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Soldiers Project helps vets cope with war's mental scars

The L.A.-based nonprofit provides unlimited, confidential counseling to service members and their families at no charge.

November 28, 2009|By Nicole Santa Cruz
  • Scott Shore, 34, with his 4-month-old son, Soren, is suffering from post-traumatic stress disorder.
Scott Shore, 34, with his 4-month-old son, Soren, is suffering from post-traumatic… (Allen J. Schaben / Los Angeles…)

Before he was deployed to Iraq, Scott Shore refused to take aspirin for headaches.

Six years later, suffering from post-traumatic stress disorder, he takes six medications daily for ailments ranging from depression to insomnia.

"Just to leave my house and take my kids to the park is a struggle," said the 34-year-old Mission Viejo resident, who also receives counseling from the Department of Veterans Affairs.

But another part of Shore's therapy began in January with the Soldiers Project. The Los Angeles-based nonprofit includes a network of mental health professionals who provide free, unlimited, confidential counseling to service members returning from Iraq and Afghanistan and their families.

"It's helped me open up a little bit more," Shore said.

Judith Broder, a psychiatrist and founder of the Soldiers Project, said the idea came to her after she saw a Hollywood play featuring monologues of soldiers' lives overseas. She was so shaken by their experiences that she awoke the next morning with the idea for the project.

The network, founded in 2005, has expanded from Los Angeles across Southern California and to Sacramento, Seattle, Chicago, New York and Boston. The licensed mental health professionals practice from their private offices, eliminating the long lines and crowds of people often seen at the VA.

The nonprofit can be reached at (877) 576-5343 or at www.soldiersproject.org.

After Shore's VA therapist had to relocate too far from the vet's home, he had to find a new source of counseling. He received a call back from the Soldiers Project in one day.

The organization also offers specialized training for the mental health professionals in the network and provides community speakers for people to learn about "what the war looks like when it comes home," Broder said. Counseling is also available to the extended families of service members.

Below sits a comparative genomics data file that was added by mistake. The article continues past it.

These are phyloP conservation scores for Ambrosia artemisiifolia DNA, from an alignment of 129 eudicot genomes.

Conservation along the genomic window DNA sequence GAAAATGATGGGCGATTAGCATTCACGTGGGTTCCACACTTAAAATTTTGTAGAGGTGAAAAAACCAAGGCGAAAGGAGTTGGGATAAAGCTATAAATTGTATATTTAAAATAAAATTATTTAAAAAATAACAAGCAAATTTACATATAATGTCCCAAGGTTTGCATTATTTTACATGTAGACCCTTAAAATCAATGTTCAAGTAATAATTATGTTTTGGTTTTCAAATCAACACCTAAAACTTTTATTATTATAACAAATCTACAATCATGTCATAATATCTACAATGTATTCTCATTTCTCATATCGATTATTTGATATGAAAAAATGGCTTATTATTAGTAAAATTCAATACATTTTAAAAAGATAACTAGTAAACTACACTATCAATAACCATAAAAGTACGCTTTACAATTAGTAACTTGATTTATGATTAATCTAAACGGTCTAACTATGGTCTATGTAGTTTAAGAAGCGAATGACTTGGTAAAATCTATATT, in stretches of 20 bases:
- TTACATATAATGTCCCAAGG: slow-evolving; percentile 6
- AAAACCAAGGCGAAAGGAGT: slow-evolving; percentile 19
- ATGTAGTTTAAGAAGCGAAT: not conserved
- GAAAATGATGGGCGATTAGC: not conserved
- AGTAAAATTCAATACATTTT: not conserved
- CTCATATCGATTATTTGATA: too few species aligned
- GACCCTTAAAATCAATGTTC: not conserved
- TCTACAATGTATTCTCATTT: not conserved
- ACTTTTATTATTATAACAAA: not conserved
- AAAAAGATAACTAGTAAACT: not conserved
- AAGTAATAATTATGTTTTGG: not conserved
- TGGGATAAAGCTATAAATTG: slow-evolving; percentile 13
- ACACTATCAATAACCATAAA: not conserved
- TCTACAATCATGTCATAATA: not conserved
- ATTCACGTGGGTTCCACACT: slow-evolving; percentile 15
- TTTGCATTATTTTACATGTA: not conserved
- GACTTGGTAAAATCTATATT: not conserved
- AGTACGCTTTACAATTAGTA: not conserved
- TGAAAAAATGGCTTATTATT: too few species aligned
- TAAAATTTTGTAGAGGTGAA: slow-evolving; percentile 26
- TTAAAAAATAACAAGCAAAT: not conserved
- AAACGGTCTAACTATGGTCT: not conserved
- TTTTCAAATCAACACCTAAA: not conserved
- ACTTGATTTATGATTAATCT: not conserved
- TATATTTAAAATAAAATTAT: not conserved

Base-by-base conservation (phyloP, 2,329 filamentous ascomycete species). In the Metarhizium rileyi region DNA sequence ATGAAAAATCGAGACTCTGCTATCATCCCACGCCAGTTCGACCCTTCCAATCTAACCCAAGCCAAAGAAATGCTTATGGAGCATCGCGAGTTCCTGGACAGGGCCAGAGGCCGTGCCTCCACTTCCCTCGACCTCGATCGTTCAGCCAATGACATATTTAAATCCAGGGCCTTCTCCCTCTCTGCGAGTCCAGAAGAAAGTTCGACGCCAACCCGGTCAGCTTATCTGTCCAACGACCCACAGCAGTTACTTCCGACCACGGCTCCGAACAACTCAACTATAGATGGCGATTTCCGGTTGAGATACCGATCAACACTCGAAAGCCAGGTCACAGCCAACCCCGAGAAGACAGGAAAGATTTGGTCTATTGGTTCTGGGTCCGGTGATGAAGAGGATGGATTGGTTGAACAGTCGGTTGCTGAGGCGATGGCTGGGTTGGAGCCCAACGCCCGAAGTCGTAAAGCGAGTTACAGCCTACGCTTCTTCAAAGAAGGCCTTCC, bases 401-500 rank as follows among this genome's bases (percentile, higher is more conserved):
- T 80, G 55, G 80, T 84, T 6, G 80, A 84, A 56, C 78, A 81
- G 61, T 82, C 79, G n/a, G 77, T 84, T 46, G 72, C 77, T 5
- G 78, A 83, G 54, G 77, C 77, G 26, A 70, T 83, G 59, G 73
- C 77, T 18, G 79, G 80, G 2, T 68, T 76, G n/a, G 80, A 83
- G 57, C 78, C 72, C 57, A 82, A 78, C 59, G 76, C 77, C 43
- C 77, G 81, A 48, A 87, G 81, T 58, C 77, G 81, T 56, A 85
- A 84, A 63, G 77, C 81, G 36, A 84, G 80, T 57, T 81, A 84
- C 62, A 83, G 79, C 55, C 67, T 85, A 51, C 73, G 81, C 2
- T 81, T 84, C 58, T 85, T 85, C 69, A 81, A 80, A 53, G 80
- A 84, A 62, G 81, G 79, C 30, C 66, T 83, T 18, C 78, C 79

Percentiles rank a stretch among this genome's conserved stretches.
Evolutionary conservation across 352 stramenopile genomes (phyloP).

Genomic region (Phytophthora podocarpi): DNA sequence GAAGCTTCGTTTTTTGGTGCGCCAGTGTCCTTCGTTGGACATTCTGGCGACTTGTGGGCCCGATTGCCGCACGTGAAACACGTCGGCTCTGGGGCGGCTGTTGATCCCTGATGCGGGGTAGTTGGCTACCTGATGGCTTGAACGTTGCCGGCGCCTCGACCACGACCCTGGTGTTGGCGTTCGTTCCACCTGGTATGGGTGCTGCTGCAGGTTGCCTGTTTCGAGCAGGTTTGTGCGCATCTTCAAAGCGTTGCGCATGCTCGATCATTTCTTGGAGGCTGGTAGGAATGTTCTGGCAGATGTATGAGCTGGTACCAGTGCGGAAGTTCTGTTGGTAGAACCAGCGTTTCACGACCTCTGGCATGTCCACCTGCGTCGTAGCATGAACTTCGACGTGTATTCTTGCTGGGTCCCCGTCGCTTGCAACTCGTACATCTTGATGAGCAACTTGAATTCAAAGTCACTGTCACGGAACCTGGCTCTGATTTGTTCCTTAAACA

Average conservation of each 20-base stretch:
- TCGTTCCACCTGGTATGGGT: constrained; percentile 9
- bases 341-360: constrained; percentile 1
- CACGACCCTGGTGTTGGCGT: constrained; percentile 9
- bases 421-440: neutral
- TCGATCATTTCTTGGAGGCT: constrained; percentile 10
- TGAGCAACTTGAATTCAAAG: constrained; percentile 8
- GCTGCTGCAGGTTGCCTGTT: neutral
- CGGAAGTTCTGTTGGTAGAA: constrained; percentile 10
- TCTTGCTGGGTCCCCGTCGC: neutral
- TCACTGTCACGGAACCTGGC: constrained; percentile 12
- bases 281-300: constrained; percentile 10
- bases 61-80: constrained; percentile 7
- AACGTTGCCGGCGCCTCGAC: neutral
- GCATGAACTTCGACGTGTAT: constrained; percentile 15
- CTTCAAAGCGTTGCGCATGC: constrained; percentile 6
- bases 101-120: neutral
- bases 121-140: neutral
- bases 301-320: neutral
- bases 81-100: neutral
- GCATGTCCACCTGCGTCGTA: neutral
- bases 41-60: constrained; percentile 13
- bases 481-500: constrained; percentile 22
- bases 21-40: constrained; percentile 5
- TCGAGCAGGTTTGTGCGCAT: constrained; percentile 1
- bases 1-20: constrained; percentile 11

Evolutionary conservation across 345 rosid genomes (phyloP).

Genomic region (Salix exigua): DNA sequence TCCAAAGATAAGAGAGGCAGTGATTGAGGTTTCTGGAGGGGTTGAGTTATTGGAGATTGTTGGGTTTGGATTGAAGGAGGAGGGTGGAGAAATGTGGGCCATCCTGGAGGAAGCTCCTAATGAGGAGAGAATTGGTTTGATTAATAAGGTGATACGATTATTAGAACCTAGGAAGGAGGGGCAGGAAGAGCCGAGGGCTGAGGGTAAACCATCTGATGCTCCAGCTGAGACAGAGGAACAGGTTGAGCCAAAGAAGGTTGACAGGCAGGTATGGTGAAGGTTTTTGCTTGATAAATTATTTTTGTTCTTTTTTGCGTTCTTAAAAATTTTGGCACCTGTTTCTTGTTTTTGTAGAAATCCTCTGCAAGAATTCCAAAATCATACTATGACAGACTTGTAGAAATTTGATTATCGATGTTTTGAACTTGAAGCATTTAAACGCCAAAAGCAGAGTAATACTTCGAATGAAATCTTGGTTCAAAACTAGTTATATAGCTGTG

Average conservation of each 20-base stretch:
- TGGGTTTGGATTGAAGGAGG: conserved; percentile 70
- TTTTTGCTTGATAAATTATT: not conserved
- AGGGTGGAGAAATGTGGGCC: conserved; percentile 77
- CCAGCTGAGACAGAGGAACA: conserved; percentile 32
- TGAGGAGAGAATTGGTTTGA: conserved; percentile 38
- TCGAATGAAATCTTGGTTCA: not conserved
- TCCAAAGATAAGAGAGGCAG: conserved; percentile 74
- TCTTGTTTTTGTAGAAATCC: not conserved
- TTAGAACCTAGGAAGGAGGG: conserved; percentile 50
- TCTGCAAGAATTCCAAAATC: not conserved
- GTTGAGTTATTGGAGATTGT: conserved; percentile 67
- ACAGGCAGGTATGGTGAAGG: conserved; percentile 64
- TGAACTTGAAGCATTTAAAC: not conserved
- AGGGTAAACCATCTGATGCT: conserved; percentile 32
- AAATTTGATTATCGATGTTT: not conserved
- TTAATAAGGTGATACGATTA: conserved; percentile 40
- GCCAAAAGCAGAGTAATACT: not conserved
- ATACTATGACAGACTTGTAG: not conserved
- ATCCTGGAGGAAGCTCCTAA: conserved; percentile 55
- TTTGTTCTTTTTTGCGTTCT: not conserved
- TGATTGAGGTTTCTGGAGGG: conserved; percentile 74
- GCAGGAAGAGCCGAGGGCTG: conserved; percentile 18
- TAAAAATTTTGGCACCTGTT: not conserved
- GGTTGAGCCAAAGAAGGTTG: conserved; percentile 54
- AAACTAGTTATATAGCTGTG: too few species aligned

The network stresses convenience, especially for those who can't drive long distances and might need therapy on weekends.

"They really go above and beyond," Shore said.

Because he lost his job as a land surveyor this summer, Shore's family wouldn't be able to pay for the extra counseling he's receiving free through the Soldiers Project. Just last week, Shore found out that the VA is reducing the frequency of his counseling from once a week to two days a month, leaving him to rely even more on the Soldiers Project.

With rampant joblessness in the U.S., service members experience more of a shock when returning home, Broder said. Veterans are left without jobs and nothing to do, she said.

"Our goal really is to help our service members come all the way home," Broder said. "Not just physically back in their hometowns, but back psychologically to their families and to themselves."

Though the demand for services is increasing, Broder said the organization has more than enough therapists to handle the load -- especially in the Los Angeles area.

"We don't have money to spend on advertising, and it's all word of mouth," she said.

Former service members such as Shore, who served in the Army, Army National Guard and Army Reserve for a total of 12 years, sometimes don't know how to reach out.

When he returned from Iraq, Shore said, he turned to alcohol. He said he often was withdrawn and angry. His wife, Shawnna, 33, said he didn't know how to express his feelings, something that therapy is slowly helping with.

"I know the more he talks about it and the more he expresses how he feels, the better he becomes," she said.

Shawnna, who now does most of the family driving, confesses to "nagging" Scott to seek help.

"It got to the point where it was an ultimatum," she said.

For Shore, the effects of war will take a long time to heal. Because of his injuries, he may never be as athletic as he used to be. He misses golfing and scuba diving. He once exercised four to six times a week.

But slowly, Shawnna is starting to see differences. Scott is attending more outings such as family gatherings and baby showers. He's becoming more comfortable talking about things other than the military.

"Granted, he's not the man he was before he left," Shawnna said. "I don't think he'll ever be that again."

nicole.santacruz@latimes.com

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